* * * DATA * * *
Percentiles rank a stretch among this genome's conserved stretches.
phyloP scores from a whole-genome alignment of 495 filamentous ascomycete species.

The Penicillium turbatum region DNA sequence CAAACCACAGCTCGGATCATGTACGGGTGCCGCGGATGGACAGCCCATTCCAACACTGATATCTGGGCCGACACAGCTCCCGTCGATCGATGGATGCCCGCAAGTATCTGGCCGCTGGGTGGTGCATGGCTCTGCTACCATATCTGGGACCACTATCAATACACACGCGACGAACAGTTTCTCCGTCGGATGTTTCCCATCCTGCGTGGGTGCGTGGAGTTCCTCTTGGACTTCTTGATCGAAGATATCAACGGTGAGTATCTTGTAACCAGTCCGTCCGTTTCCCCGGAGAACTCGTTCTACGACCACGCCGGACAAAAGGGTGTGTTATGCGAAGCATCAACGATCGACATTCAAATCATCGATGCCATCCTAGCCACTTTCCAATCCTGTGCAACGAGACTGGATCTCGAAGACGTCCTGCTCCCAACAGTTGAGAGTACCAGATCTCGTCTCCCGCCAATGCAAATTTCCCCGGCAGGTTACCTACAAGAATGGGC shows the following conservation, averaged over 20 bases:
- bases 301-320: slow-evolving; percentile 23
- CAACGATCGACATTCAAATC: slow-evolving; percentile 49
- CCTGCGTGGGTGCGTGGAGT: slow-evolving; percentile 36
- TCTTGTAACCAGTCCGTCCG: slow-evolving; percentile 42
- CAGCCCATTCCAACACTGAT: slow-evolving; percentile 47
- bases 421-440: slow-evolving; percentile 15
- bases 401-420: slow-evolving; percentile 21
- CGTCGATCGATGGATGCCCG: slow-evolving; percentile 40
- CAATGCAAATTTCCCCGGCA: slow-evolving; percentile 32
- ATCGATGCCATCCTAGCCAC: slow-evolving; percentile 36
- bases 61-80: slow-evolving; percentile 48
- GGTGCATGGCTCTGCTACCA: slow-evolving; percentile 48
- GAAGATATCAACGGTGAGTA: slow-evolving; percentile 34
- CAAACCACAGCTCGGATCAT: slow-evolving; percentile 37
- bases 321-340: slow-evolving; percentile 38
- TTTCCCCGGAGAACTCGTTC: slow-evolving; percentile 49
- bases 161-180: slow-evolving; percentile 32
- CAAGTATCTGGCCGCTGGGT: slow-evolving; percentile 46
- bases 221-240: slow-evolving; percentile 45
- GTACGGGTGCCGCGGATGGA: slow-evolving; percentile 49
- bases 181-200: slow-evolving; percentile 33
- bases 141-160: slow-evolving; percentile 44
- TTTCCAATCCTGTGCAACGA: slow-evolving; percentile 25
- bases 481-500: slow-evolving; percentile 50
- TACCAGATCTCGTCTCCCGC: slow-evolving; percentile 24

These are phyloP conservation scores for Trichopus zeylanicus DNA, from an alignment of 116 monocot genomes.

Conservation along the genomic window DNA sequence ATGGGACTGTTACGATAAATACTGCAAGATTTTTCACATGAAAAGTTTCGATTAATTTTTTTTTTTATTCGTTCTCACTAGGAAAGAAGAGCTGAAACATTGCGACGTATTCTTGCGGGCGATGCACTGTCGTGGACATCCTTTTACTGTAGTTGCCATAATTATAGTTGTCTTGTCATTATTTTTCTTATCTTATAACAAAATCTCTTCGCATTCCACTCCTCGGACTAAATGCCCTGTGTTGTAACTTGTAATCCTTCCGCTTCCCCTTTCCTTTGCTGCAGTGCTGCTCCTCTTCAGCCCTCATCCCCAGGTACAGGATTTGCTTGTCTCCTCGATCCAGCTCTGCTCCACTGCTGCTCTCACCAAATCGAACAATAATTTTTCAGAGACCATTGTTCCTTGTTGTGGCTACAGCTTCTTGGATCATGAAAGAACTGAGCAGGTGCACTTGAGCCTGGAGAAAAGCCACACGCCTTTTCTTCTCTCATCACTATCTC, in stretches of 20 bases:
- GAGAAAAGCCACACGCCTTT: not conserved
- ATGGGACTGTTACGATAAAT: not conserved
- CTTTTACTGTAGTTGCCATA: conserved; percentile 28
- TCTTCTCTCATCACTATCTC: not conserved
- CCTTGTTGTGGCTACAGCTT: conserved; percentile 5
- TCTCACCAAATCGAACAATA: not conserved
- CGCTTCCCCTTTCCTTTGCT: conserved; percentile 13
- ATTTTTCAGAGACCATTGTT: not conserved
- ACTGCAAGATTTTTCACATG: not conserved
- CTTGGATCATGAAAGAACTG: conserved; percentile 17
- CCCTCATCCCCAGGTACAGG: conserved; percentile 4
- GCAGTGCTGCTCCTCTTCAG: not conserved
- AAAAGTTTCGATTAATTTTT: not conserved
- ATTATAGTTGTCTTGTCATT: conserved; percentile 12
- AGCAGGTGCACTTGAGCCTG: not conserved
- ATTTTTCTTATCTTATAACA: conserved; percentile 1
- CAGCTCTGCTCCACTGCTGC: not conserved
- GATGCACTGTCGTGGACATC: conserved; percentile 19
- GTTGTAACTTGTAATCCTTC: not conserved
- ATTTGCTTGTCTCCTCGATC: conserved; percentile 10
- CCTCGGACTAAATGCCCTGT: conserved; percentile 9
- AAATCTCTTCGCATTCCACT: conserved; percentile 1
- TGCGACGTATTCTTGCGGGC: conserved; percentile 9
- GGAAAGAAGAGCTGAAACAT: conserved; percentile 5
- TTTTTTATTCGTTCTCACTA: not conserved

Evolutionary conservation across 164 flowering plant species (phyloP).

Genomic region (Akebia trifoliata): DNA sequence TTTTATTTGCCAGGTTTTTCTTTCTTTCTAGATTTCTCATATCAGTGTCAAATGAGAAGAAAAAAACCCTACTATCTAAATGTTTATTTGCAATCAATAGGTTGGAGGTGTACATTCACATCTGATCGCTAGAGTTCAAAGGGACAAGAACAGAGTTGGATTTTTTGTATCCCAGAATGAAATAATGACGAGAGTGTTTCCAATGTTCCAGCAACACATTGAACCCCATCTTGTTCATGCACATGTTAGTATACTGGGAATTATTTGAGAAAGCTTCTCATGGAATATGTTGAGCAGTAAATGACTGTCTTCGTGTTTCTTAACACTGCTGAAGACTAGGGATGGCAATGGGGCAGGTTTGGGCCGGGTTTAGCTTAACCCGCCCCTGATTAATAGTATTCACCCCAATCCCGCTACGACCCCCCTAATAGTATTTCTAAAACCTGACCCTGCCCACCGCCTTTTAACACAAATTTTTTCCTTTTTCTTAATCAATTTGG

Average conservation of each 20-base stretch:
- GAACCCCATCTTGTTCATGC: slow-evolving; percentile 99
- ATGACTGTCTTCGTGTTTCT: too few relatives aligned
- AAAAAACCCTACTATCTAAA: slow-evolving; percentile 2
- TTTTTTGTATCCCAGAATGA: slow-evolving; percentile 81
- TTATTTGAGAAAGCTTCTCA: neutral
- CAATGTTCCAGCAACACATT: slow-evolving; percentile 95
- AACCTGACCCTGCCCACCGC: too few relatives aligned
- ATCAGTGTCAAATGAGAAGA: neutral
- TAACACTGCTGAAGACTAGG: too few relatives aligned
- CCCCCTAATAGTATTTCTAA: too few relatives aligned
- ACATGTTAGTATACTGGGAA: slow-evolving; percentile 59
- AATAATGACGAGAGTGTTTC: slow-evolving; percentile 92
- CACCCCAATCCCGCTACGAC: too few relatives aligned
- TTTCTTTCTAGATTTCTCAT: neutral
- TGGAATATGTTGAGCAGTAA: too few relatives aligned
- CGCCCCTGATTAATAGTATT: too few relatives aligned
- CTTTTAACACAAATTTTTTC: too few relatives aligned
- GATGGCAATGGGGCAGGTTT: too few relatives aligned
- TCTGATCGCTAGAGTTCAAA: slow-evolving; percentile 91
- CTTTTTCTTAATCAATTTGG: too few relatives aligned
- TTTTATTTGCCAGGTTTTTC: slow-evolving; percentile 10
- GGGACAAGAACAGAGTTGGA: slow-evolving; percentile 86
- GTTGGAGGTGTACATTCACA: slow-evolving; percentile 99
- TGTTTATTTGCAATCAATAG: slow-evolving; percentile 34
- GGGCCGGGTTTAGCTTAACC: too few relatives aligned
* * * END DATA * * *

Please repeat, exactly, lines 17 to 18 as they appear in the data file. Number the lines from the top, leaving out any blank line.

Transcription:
- CAAACCACAGCTCGGATCAT: slow-evolving; percentile 37
- bases 321-340: slow-evolving; percentile 38